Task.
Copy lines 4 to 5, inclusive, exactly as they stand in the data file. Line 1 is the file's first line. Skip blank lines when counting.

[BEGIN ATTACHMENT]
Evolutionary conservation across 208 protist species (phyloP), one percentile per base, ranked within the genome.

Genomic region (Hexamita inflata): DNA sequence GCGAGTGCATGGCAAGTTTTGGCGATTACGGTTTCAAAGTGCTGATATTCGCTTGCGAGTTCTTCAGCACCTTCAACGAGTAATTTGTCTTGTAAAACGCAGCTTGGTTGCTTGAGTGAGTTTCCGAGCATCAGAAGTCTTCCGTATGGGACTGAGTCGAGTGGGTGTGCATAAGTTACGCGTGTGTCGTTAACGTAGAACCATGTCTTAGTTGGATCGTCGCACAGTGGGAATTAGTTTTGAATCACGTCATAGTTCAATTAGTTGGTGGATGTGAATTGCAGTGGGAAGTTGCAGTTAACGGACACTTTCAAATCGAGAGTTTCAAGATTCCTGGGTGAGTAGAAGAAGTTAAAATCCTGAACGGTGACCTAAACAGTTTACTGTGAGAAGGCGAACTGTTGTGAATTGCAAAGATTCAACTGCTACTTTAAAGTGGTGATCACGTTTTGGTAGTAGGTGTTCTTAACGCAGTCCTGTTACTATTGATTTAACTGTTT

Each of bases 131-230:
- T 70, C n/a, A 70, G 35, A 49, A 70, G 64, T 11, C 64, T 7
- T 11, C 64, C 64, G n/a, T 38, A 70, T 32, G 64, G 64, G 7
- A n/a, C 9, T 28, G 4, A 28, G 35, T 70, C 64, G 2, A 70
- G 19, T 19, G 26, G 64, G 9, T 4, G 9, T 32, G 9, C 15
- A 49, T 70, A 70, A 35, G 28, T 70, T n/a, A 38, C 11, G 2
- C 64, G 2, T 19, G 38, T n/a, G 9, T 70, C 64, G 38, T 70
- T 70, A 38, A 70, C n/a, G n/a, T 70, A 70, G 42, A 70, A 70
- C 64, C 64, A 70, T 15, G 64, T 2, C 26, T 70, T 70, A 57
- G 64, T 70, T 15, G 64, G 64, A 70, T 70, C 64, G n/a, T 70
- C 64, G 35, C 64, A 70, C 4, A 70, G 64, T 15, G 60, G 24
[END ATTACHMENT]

- T 70, C n/a, A 70, G 35, A 49, A 70, G 64, T 11, C 64, T 7
- T 11, C 64, C 64, G n/a, T 38, A 70, T 32, G 64, G 64, G 7